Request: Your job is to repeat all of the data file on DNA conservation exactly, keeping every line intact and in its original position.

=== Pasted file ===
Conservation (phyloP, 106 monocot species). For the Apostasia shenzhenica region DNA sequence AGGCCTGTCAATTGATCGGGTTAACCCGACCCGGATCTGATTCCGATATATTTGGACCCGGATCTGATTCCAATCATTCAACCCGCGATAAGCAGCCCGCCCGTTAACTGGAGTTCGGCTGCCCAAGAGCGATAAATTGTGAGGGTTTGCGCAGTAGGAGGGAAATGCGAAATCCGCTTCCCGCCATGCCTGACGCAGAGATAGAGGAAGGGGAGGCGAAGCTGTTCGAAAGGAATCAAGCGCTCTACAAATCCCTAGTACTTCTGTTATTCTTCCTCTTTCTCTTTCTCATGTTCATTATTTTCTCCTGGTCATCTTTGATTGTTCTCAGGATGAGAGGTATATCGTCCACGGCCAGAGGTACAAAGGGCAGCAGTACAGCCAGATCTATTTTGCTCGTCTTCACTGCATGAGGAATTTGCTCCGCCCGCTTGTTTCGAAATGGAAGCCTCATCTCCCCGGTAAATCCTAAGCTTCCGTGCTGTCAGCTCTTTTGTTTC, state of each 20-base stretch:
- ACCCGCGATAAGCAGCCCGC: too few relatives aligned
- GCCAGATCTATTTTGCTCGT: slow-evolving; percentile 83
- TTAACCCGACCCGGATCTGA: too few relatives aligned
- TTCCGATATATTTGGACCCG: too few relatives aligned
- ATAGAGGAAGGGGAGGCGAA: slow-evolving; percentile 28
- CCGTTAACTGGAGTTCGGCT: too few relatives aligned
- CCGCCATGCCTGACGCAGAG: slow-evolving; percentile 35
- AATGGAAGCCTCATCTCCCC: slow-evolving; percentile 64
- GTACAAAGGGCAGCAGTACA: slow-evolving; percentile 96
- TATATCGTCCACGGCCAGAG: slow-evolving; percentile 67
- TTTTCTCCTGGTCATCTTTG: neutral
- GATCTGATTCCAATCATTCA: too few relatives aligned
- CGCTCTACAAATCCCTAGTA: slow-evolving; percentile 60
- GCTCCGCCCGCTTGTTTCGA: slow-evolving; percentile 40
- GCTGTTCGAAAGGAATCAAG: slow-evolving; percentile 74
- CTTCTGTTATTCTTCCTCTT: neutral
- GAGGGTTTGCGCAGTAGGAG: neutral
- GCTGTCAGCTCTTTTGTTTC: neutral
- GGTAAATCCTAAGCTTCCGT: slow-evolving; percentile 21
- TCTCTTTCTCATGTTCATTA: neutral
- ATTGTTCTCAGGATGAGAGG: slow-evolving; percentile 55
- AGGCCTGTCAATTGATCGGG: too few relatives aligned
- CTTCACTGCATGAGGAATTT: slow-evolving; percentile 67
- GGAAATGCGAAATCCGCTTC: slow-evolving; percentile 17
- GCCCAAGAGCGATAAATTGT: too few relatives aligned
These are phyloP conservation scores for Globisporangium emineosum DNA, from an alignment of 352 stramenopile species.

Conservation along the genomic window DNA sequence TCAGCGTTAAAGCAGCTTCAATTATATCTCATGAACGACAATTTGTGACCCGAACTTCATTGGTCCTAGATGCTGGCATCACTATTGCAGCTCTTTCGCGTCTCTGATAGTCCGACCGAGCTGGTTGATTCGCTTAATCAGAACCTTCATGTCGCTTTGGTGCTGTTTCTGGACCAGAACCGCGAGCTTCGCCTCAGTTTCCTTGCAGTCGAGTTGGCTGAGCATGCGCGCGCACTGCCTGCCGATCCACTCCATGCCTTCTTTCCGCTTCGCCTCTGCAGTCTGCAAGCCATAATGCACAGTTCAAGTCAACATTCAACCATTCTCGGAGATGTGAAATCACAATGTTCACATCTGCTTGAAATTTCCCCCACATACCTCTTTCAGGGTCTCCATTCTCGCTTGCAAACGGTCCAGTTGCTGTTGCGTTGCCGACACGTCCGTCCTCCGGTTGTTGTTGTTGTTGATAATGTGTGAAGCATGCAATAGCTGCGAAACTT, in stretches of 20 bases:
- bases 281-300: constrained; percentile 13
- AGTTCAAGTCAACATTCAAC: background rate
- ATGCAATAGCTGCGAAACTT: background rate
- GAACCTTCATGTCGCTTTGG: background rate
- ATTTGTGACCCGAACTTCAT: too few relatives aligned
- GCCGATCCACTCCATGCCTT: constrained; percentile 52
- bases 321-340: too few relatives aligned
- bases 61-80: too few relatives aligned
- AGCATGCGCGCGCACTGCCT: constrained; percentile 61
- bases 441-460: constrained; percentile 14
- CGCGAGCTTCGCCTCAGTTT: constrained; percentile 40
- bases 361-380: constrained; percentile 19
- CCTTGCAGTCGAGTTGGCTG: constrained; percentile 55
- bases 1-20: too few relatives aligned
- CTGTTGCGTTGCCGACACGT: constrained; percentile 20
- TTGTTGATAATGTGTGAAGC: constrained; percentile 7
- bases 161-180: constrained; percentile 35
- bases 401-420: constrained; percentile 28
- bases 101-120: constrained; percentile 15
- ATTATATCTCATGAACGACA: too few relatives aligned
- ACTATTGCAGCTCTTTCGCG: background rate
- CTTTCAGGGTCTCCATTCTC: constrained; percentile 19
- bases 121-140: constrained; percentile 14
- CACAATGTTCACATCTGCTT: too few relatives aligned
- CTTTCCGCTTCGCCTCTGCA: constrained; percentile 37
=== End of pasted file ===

Conservation (phyloP, 106 monocot species). For the Apostasia shenzhenica region DNA sequence AGGCCTGTCAATTGATCGGGTTAACCCGACCCGGATCTGATTCCGATATATTTGGACCCGGATCTGATTCCAATCATTCAACCCGCGATAAGCAGCCCGCCCGTTAACTGGAGTTCGGCTGCCCAAGAGCGATAAATTGTGAGGGTTTGCGCAGTAGGAGGGAAATGCGAAATCCGCTTCCCGCCATGCCTGACGCAGAGATAGAGGAAGGGGAGGCGAAGCTGTTCGAAAGGAATCAAGCGCTCTACAAATCCCTAGTACTTCTGTTATTCTTCCTCTTTCTCTTTCTCATGTTCATTATTTTCTCCTGGTCATCTTTGATTGTTCTCAGGATGAGAGGTATATCGTCCACGGCCAGAGGTACAAAGGGCAGCAGTACAGCCAGATCTATTTTGCTCGTCTTCACTGCATGAGGAATTTGCTCCGCCCGCTTGTTTCGAAATGGAAGCCTCATCTCCCCGGTAAATCCTAAGCTTCCGTGCTGTCAGCTCTTTTGTTTC, state of each 20-base stretch:
- ACCCGCGATAAGCAGCCCGC: too few relatives aligned
- GCCAGATCTATTTTGCTCGT: slow-evolving; percentile 83
- TTAACCCGACCCGGATCTGA: too few relatives aligned
- TTCCGATATATTTGGACCCG: too few relatives aligned
- ATAGAGGAAGGGGAGGCGAA: slow-evolving; percentile 28
- CCGTTAACTGGAGTTCGGCT: too few relatives aligned
- CCGCCATGCCTGACGCAGAG: slow-evolving; percentile 35
- AATGGAAGCCTCATCTCCCC: slow-evolving; percentile 64
- GTACAAAGGGCAGCAGTACA: slow-evolving; percentile 96
- TATATCGTCCACGGCCAGAG: slow-evolving; percentile 67
- TTTTCTCCTGGTCATCTTTG: neutral
- GATCTGATTCCAATCATTCA: too few relatives aligned
- CGCTCTACAAATCCCTAGTA: slow-evolving; percentile 60
- GCTCCGCCCGCTTGTTTCGA: slow-evolving; percentile 40
- GCTGTTCGAAAGGAATCAAG: slow-evolving; percentile 74
- CTTCTGTTATTCTTCCTCTT: neutral
- GAGGGTTTGCGCAGTAGGAG: neutral
- GCTGTCAGCTCTTTTGTTTC: neutral
- GGTAAATCCTAAGCTTCCGT: slow-evolving; percentile 21
- TCTCTTTCTCATGTTCATTA: neutral
- ATTGTTCTCAGGATGAGAGG: slow-evolving; percentile 55
- AGGCCTGTCAATTGATCGGG: too few relatives aligned
- CTTCACTGCATGAGGAATTT: slow-evolving; percentile 67
- GGAAATGCGAAATCCGCTTC: slow-evolving; percentile 17
- GCCCAAGAGCGATAAATTGT: too few relatives aligned
These are phyloP conservation scores for Globisporangium emineosum DNA, from an alignment of 352 stramenopile species.

Conservation along the genomic window DNA sequence TCAGCGTTAAAGCAGCTTCAATTATATCTCATGAACGACAATTTGTGACCCGAACTTCATTGGTCCTAGATGCTGGCATCACTATTGCAGCTCTTTCGCGTCTCTGATAGTCCGACCGAGCTGGTTGATTCGCTTAATCAGAACCTTCATGTCGCTTTGGTGCTGTTTCTGGACCAGAACCGCGAGCTTCGCCTCAGTTTCCTTGCAGTCGAGTTGGCTGAGCATGCGCGCGCACTGCCTGCCGATCCACTCCATGCCTTCTTTCCGCTTCGCCTCTGCAGTCTGCAAGCCATAATGCACAGTTCAAGTCAACATTCAACCATTCTCGGAGATGTGAAATCACAATGTTCACATCTGCTTGAAATTTCCCCCACATACCTCTTTCAGGGTCTCCATTCTCGCTTGCAAACGGTCCAGTTGCTGTTGCGTTGCCGACACGTCCGTCCTCCGGTTGTTGTTGTTGTTGATAATGTGTGAAGCATGCAATAGCTGCGAAACTT, in stretches of 20 bases:
- bases 281-300: constrained; percentile 13
- AGTTCAAGTCAACATTCAAC: background rate
- ATGCAATAGCTGCGAAACTT: background rate
- GAACCTTCATGTCGCTTTGG: background rate
- ATTTGTGACCCGAACTTCAT: too few relatives aligned
- GCCGATCCACTCCATGCCTT: constrained; percentile 52
- bases 321-340: too few relatives aligned
- bases 61-80: too few relatives aligned
- AGCATGCGCGCGCACTGCCT: constrained; percentile 61
- bases 441-460: constrained; percentile 14
- CGCGAGCTTCGCCTCAGTTT: constrained; percentile 40
- bases 361-380: constrained; percentile 19
- CCTTGCAGTCGAGTTGGCTG: constrained; percentile 55
- bases 1-20: too few relatives aligned
- CTGTTGCGTTGCCGACACGT: constrained; percentile 20
- TTGTTGATAATGTGTGAAGC: constrained; percentile 7
- bases 161-180: constrained; percentile 35
- bases 401-420: constrained; percentile 28
- bases 101-120: constrained; percentile 15
- ATTATATCTCATGAACGACA: too few relatives aligned
- ACTATTGCAGCTCTTTCGCG: background rate
- CTTTCAGGGTCTCCATTCTC: constrained; percentile 19
- bases 121-140: constrained; percentile 14
- CACAATGTTCACATCTGCTT: too few relatives aligned
- CTTTCCGCTTCGCCTCTGCA: constrained; percentile 37